The extent of the increase in the deficit, along with the sheer size of it, has bolstered growth even as some sectors of the economy may have been — or are currently in — recession. Fiscal policy’s impact has also been bolstered because the traditional channels through which monetary policy impacts the real economy — housing, autos, household wealth effects and bank lending — may not be responding as expected to higher interest rates. 


In housing, demand fell with higher interest rates, but supply fell even more as a significant number of existing homeowners have mortgages well below prevailing levels. The result has been house prices actually rising, leading to robust construction activity. A similar dynamic has played out in autos, where the expected drag to this highly important economic sector has been less severe than expected given the amount of pent‐up demand for autos post-COVID. 


Home prices rising and real wages growing (as inflation has fallen) have also helped support consumers instead of the usual household wealth effect, where rising rates lead to falling asset prices that constrain household wealth and ultimately consumer spending.  


Finally, bank lending has been affected less than expected as the large fiscal deficit from recent stimulus bills is helping boost household incomes and corporate profits, unlike typical cycles where rising delinquencies and defaults lead banks to increase reserves and reduce lending.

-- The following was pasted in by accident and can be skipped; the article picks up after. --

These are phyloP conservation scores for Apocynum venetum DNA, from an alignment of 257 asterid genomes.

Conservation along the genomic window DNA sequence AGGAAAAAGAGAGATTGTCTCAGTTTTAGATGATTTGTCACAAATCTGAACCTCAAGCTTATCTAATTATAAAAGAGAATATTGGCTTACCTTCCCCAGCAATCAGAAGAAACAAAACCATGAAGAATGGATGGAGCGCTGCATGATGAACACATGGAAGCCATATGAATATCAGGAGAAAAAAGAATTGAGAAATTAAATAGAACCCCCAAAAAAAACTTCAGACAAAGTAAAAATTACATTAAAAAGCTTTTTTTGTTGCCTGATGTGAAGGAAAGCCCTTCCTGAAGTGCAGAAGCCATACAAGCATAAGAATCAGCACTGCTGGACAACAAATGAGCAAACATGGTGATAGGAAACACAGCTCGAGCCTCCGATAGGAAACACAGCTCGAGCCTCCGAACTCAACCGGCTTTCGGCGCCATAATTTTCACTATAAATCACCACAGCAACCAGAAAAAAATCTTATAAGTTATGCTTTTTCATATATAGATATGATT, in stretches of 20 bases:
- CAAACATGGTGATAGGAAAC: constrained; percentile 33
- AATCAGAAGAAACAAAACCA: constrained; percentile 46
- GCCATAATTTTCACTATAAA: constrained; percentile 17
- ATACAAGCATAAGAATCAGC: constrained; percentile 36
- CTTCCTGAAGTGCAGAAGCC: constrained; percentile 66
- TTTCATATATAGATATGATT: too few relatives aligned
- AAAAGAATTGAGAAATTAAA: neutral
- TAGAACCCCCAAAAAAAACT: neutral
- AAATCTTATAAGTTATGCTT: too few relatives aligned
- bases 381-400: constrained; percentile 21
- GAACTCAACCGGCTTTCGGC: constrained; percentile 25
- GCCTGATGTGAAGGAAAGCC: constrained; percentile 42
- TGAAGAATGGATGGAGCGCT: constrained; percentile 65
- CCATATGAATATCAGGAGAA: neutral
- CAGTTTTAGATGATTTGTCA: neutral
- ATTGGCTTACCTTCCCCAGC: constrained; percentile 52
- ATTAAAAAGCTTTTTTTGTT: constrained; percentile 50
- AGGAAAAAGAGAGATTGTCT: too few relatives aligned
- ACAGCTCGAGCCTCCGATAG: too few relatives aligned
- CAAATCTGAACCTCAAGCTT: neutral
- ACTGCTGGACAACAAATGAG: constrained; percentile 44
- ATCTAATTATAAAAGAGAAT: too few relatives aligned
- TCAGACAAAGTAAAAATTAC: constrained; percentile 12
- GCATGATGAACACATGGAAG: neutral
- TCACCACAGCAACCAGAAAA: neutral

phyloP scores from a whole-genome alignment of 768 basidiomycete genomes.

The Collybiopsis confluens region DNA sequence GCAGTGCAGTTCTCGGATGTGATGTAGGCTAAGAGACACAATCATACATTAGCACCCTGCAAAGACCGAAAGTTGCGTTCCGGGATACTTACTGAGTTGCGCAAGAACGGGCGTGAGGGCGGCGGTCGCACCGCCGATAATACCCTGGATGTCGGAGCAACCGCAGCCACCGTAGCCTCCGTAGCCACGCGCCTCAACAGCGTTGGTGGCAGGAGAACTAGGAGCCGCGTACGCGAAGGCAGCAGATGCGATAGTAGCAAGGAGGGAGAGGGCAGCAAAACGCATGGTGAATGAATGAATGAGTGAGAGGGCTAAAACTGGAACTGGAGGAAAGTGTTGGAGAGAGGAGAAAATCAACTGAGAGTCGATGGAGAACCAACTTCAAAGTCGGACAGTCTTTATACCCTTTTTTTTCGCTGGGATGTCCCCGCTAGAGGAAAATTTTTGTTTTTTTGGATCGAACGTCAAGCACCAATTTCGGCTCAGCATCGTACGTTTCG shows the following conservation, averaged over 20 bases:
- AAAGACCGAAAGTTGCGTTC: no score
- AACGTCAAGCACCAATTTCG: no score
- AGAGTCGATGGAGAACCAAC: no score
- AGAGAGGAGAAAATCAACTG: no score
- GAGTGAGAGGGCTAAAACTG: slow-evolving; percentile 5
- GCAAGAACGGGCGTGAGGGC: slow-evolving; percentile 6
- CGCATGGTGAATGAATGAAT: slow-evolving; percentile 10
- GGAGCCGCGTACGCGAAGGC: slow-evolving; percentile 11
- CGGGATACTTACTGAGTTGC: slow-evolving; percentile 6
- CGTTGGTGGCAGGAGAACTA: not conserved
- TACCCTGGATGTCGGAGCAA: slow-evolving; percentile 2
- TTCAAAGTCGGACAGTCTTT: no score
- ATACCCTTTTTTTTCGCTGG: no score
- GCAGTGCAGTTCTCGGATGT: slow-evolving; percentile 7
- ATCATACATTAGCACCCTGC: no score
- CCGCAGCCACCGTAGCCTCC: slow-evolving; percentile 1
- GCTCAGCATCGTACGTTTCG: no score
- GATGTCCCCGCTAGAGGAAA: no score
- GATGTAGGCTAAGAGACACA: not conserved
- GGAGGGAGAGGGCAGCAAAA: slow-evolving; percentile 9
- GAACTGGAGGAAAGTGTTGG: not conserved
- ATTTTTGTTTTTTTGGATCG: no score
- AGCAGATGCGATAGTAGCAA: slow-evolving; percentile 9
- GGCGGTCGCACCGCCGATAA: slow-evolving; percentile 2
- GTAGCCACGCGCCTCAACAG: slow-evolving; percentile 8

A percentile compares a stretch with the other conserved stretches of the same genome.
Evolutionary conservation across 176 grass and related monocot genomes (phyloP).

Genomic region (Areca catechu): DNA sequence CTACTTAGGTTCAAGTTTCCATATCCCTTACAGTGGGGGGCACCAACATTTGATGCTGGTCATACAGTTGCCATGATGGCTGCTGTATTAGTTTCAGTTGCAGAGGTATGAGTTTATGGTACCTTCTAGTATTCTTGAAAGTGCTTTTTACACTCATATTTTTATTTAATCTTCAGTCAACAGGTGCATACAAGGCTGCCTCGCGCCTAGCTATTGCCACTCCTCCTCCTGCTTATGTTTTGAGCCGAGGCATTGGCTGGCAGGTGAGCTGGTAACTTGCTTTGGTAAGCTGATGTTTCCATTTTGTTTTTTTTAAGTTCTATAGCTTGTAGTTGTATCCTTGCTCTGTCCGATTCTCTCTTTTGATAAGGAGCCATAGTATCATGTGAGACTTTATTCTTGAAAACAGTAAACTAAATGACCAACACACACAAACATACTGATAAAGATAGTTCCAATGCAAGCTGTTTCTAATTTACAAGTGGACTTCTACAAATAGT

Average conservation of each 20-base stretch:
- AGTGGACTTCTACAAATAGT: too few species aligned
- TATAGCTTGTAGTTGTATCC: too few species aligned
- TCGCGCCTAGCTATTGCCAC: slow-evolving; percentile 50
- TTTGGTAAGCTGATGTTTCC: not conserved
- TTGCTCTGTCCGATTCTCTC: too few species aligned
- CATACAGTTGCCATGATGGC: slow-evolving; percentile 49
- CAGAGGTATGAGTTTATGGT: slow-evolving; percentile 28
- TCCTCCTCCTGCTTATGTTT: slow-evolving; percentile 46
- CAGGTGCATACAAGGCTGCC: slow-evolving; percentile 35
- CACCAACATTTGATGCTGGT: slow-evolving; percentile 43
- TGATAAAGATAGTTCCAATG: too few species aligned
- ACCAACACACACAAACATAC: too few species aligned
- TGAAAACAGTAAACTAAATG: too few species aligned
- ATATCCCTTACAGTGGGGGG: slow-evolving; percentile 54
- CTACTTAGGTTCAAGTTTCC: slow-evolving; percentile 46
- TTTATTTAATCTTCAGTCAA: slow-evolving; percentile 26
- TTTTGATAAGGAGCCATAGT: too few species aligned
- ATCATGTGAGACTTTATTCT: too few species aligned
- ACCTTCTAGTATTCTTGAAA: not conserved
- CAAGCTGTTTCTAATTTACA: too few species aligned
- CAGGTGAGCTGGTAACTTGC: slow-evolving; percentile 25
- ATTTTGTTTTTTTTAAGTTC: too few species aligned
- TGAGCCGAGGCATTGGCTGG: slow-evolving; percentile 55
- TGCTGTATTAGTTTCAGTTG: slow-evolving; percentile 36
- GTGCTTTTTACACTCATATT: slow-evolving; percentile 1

To be sure, monetary policy works through “long and variable lags” in affecting the economy, but Atluri believes we should have already seen much more significant signs of stress in the most interest-rate-sensitive sectors of the economy. “If the transmission channels are impaired in the ways described above, it may help explain why economic growth has surprised to the upside and why the Fed may need to maintain restrictive policy for longer,” Atluri says. 


Deficit-related spending likely to grow


The large fiscal deficit is likely to remain an important economic driver. The deficit could be lower in 2024 than it is today, but it still is expected to remain near record-high levels. The Congressional Budget Office (CBO) estimates that U.S. budget deficits will continue to expand from there as the Infrastructure Investment and Jobs Act (IIJA) and Inflation Reduction Act (IRA) take effect. And this could even be an underestimation as the CBO assumes previously implemented tax cuts will be reversed in line with legislation. The reality is these assumptions have rarely been accurate. 


Furthermore, the economic impact of upcoming fiscal spending could be even more dramatic as the composition of that spending changes. More money is earmarked to directly fund capital expenditures (capex), which has tended to operate with a multiplier effect on economic activity as it has a downstream impact on jobs, services and productivity growth. 


Federal deficit widens in 2023

Chart shows the U.S. federal deficit or surplus as a percentage of gross domestic product from January 1960 to August 2023. From July 2022 to July 2023, the deficit widened from 3.9% to 8.5%.

Source: U.S. Bureau of Economic Analysis. Data as of August 31, 2023.

Navigating a “higher-for-longer” world


With economic growth boosted by large fiscal deficits, interest rates could remain at levels the market has not been accustomed to seeing over the past 15 years. The 10-year Treasury could trade near the upper level of a range between 3.5% and 5.5% for an extended period as the Fed seeks to maintain growth consistent with inflation trending down to 2%.